Book Review: The Grown-Up’s Guide to Teenage Humans

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Middle school years can be complicated years. At least for me as a mom. And I’ve only just begun! Thankfully, a friend recommended a great book that has helped me as I begin to navigate the exciting, busy, confusing, awesome journey that is adolescence alongside my tween son.

Josh Shipp, at-risk youth turned best selling author and speaker, lays it down straight and simple in his book, The Grown-Up’s Guide to Teenage Humans. He shares some advice that you can use today when interacting with your tween or teen. His book is geared toward anyone who cares for, raises or loves 11-18-year-old humans. Whether you are a coach, pastor, teacher, mom, dad, foster parent, grandparent or other caregiver, this book is for you.

Shipp tells us that every teen is just one caring adult away from success. If just one person invests in a teen’s life, it can mean the difference between disaster and greatness. He writes “The single most common factor for children who develop resilience is at least one stable and committed relationship with a supportive parent, caregiver or other adult.” But how in the world do you even talk to your teen when they are full of sighs and eye-rolling? This book teaches easy-to-start steps to grow in your relationship with your adolescent.

The Book’s Sections

The first part of the book covers the key mindsets that you’ll need to understand as you seek to grow in your connection with your teen. I love Mindset #1 the most. It tells us that teens need us more than it seems. Over my short time being a tween mom, I’ve come to realize that my son needs my presence more now that even during his preschool years. I’m no longer the parent who has to protect him from bodily harm, but my care is needed nonetheless. During the teen years, their need for us shifts from the “take care of me” to the “please walk by me while I try to figure this out.” It’s hard to change your parenting from small children to older kids, but it’s needed.

Next, Shipp’s book breaks down the stages our kids encounter from ages 11-18. It shares the biggest challenges our teens may be facing at these ages and gives helpful suggestions as to how we can help them with these challenges. I know that I’ll be rereading these pages many times in the years to come as my son grows older.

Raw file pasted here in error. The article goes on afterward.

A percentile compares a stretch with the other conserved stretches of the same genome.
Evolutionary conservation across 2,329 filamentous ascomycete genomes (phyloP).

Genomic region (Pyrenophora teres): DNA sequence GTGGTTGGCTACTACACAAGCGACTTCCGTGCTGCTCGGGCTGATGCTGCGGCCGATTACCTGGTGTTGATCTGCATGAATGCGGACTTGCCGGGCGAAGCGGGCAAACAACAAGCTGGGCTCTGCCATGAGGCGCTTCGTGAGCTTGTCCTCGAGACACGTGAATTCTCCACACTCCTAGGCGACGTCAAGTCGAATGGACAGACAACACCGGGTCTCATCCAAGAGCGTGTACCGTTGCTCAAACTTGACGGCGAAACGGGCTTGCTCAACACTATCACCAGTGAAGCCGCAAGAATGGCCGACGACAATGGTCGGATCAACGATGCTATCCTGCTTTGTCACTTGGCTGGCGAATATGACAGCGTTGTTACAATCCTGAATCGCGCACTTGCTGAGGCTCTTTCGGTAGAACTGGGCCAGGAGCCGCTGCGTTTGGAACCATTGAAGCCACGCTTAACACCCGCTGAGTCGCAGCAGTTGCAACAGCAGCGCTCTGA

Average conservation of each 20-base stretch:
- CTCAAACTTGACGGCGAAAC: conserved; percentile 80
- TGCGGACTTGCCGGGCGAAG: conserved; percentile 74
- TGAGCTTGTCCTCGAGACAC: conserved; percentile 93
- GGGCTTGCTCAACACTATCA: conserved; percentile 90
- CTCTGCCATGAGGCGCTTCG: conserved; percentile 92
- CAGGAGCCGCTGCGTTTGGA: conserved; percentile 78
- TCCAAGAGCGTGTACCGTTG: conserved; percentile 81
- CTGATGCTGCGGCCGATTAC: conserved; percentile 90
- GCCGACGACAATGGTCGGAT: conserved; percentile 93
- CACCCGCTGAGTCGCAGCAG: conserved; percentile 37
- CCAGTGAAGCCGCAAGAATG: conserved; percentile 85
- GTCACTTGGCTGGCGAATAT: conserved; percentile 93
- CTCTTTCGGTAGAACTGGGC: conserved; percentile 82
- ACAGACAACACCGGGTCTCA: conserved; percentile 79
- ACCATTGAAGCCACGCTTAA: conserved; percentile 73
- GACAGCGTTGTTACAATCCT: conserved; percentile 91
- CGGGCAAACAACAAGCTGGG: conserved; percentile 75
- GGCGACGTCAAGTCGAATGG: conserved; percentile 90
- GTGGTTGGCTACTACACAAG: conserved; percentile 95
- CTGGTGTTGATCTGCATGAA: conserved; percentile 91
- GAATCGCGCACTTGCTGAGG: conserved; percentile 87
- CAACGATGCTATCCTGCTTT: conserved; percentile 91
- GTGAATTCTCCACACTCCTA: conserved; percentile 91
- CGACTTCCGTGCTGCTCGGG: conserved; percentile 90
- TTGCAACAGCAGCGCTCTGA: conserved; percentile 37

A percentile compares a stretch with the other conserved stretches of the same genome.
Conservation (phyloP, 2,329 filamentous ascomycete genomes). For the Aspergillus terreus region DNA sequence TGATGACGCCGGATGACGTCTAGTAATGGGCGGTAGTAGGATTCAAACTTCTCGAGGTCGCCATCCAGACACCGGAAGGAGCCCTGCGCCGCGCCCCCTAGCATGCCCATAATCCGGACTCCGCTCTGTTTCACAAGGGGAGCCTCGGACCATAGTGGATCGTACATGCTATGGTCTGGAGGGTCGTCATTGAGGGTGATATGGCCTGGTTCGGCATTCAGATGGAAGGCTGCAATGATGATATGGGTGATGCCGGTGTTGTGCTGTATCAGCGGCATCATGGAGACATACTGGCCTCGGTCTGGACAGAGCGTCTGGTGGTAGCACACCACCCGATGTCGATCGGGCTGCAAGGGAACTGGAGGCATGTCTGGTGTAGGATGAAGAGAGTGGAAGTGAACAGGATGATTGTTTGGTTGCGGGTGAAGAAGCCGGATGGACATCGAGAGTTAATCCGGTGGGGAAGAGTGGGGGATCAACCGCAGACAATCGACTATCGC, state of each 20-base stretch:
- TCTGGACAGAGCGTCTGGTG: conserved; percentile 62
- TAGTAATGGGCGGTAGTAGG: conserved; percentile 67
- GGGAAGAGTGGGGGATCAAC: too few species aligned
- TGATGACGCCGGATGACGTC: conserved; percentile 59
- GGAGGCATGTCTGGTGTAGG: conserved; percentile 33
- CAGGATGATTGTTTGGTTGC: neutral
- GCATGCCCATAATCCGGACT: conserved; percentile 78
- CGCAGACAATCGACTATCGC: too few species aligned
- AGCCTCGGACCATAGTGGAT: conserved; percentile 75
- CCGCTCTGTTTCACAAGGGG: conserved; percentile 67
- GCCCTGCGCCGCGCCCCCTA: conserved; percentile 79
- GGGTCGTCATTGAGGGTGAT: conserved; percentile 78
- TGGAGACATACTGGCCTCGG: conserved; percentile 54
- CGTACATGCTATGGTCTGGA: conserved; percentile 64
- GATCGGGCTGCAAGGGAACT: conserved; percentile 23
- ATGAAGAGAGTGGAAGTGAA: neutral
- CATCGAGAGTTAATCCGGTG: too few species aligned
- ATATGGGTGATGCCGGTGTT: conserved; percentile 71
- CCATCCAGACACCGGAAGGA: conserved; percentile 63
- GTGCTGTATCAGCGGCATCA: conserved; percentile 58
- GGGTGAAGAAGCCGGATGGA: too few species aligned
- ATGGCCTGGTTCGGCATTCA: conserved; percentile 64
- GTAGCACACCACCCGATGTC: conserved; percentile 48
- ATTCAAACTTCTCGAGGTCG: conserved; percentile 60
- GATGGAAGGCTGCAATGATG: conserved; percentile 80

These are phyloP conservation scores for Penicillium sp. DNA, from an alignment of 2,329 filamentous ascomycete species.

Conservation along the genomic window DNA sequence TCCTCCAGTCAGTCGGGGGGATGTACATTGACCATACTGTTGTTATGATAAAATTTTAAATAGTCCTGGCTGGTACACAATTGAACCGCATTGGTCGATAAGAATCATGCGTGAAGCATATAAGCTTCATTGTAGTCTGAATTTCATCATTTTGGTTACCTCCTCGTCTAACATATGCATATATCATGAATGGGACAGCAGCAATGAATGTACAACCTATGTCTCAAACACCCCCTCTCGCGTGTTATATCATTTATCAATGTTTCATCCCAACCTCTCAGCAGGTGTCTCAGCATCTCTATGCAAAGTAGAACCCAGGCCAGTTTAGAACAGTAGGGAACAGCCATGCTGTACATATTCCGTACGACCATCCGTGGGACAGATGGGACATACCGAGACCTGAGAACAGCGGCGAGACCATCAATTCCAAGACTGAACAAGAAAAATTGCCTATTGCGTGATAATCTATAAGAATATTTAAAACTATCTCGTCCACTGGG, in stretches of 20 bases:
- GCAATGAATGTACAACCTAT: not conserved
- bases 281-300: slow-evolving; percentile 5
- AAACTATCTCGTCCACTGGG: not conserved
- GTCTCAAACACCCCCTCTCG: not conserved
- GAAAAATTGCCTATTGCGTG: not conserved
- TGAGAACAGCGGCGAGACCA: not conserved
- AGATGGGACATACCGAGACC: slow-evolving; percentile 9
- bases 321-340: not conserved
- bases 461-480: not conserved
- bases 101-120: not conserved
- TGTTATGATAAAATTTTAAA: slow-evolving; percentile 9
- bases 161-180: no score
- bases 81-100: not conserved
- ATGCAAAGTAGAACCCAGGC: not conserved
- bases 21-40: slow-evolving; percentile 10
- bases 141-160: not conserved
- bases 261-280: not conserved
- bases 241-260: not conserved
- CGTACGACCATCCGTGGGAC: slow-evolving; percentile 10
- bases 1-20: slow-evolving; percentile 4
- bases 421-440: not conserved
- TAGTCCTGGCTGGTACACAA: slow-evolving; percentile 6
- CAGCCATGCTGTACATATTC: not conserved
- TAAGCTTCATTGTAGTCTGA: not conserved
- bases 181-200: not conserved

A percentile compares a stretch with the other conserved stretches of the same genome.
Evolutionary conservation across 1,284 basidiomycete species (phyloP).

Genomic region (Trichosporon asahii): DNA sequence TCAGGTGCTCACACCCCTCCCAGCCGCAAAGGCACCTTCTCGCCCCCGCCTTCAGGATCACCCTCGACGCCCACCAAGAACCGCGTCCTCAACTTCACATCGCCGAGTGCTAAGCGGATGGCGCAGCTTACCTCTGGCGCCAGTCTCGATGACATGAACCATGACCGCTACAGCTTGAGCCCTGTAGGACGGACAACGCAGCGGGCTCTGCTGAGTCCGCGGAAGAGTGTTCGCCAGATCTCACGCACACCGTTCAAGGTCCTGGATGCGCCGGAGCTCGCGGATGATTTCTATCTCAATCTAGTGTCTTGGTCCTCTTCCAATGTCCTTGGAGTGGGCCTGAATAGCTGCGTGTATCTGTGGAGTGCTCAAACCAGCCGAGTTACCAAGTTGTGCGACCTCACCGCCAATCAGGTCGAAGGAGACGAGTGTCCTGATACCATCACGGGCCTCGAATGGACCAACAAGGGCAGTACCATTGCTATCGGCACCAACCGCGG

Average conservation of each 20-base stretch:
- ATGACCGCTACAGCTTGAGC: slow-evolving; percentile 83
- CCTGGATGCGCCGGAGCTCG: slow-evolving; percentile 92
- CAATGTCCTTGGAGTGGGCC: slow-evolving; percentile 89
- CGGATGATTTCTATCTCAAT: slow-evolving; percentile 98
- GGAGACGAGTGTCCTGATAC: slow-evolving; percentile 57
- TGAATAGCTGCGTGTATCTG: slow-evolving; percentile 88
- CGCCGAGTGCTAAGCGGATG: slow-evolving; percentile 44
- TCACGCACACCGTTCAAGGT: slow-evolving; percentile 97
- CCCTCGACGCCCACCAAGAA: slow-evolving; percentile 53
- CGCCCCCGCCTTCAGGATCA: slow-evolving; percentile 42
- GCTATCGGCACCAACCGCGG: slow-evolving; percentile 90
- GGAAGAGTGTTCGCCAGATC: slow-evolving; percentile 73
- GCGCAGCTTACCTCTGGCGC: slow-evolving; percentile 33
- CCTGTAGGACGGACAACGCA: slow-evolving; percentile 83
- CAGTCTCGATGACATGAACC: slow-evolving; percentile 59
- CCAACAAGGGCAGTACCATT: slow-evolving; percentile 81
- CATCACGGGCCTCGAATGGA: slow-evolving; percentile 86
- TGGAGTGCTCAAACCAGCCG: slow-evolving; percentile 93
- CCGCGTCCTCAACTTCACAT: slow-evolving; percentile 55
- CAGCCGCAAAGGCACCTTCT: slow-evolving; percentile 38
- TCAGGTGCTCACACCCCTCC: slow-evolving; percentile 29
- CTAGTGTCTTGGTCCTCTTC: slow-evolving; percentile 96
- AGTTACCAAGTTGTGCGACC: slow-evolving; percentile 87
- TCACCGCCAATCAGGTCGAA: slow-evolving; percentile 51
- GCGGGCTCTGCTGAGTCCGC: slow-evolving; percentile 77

I value section three of this book. It prepares us for the many difficult conversations and situations that will probably come up with our teens. It covers topics such as establishing house rules, talking with your teen about death, warning signs of dangerous behaviors, setting screen time boundaries, helping teens respond to difficult teachers, and many more. Some of these situations apply to my parenting now, and I know that this section will be a handy and helpful reference for the future. My 11-year-old son doesn’t have any problems with borrowing the car right now, but it’s nice knowing I have some sound advice for when the time comes.

Lastly, the book closes with several resources including things our teens need to hear from us and ideas for connecting with our kids.

A Strong Recommendation

This probably won’t be a book that you sit down and read cover to cover, except for the first section about the three key mindsets. You’ll read the relevant parts and put it on the shelf for later. This book feels like an insurance policy for bad days and those difficult moments when you think, “Gosh, what do I even do about this?!”

I highly recommend this book. If you’re just starting out in the adolescent years like I am or are a seasoned teen parent, I think that this book offers excellent, easy to apply strategies and tips about how to best love and raise the teens in your life. As Shipp tells us, “Every kid is one caring adult away from being a success story.”

You can be that caring adult!

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Gretchen has lived in Colorado since she was 12 and never wants to leave. She has a 13-year-old son who is into having a good time, especially with sports and Fortnite. Together, they are navigating the teen world of puberty and growing up. She has a wonderful husband, having been surprised and blessed with a second chance at love. Their family enjoys playing board games, watching Avengers movies, and sharing dumb jokes over good food. In her free time, she loves to read, shop for purses, play games, watch football, laugh with her family, cook delicious food, and dream of the next home improvement project.

4 COMMENTS

  1. This is fantastic! As a mom to two (almost 3) teens, and dorm mom to 20 teen girls, I’m always looking for resources like this. I’m definitely getting this book!!!! Thank you for this great post!!

    • Jen, Thanks so much for your comment. I hope that you love this book as much as I did while you guide your three kids!

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